Perhaps it will be conceded that Love’s Labour’s Lost is not a play which can easily be attributed to Bacon. We do not know how much of the play existed before Shakespeare “augmented” it in 1598. We do not know whether what he then corrected and augmented was an early work of his own or from another hand, though probably it was his own. Moliere certainly corrected and augmented and transfigured, in his illustrious career in Paris, several of the brief early sketches which he had written when he was the chief of a strolling troupe in Southern France.
Mr. Greenwood does not attribute the wit (such as it is), the quips, the conceits, the affectations satirised in Love’s Labour’s Lost, to Will’s knowledge of the artificial style then prevalent in all the literatures of Western Europe, and in England most pleasingly used in Lyly’s comedies. No, “the author must have been not only a man of high intellectual culture, but one who was intimately acquainted with the ways of the Court, and the fashionable society of his time, as also with contemporary foreign politics.” 94
I search the play once more for the faintest hint of knowledge of foreign politics. The embassy of the daughter of the King of France (who, by the date of the affair of the ducats, should be Charles VII) has been compared to a diplomatic sally of the mother of the childless actual King of France (Henri III), in 1586, when Catherine de Medici was no chicken. I do not see in the embassy of the Princess of the story any “intimate acquaintance with contemporary foreign politics” about 1591–3. The introduction of Mayenne as an adherent of the King of Navarre, shows either a most confused ignorance of foreign politics on the part of the author, or a freakish contempt for his public. I am not aware that the author shows any “intimate acquaintance with the ways” of Elizabeth’s Court, or of any other fashionable society, except the Courts which Fancy held in plays.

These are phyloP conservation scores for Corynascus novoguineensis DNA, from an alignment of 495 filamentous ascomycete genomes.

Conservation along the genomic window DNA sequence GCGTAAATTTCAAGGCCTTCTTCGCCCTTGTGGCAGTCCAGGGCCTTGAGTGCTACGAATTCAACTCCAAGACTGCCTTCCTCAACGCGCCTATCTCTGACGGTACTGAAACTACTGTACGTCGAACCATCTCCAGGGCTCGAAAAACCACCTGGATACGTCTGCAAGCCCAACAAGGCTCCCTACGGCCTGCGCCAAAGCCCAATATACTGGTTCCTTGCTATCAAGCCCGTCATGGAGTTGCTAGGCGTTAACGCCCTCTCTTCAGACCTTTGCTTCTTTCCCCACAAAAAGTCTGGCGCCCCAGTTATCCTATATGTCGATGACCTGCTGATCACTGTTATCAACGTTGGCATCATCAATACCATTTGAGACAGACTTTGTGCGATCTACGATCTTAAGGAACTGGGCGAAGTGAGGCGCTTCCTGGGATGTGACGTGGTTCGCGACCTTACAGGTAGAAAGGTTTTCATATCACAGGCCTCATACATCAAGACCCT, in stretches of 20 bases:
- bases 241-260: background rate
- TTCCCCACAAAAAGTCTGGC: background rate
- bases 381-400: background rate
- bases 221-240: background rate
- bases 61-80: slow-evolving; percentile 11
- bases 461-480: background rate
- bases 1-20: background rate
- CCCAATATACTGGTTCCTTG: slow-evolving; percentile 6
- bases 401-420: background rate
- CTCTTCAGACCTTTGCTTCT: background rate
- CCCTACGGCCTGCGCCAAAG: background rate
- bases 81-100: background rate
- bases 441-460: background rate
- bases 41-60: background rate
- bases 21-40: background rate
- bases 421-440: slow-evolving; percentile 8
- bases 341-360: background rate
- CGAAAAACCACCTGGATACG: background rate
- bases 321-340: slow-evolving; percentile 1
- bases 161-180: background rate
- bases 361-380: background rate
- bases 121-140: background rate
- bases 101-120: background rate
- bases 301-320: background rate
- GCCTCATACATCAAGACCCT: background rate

Mr. Greenwood 95 appears to be repeating “the case as to this very remarkable play” as “well summed up by the late Judge Webb in his Mystery of William Shakespeare” (p. 44). In that paralysing judicial summary, as we have seen, “the author could not have been more familiar with French politics if, like Bacon, he had spent three years in the train of an Ambassador to France.” The French politics, in the play, are to send the daughter of a King of France (the contemporary King Henri III was childless) to conduct a negotiation about 200,000 ducats, at the Court, steeped in peace, of a King of Navarre, a scholar who would fain be a recluse from women, in an Academe of his own device. Such was not the Navarre of Henri in his war with the Guises, and Henri did not shun the sex!
Such are the “contemporary foreign politics,” the “French politics” which the author knows — as intimately as Bacon might have known them. They are not foreign politics, they are not French politics, they are politics of fairy-land: with which Will was at least as familiar as Bacon.
These, then, are the arguments in favour of Bacon, or the Great Unknown, which are offered with perfect solemnity of assurance: and the Baconians repeat them in their little books of popularisation and propaganda. Quantula sapientia!
88 Cambridge History of English Literature, vol. v. p. 126. Prof. G. P. Baker.
89 Furness, Love’s Labour’s Lost, pp. xiii., 348–350: cf. pp. 348, 349, for the four distinct styles of linguistic affectation of the period, at least as they are represented in literature.
90 Shakespeare Studies in Baconian Light, Appendix on Marlowe.
91 The Shakespeare Problem Restated, p. 516.
92 Act i. Scene 2. Furness, Love’s Labour’s Lost, p. 45, note.
93 The Shakespeare Problem Restated, pp. 67, 68.
94 The Shakespeare Problem Restated, p. 66.
95 Ibid., p. 67.
Last updated Monday, December 22, 2014 at 10:52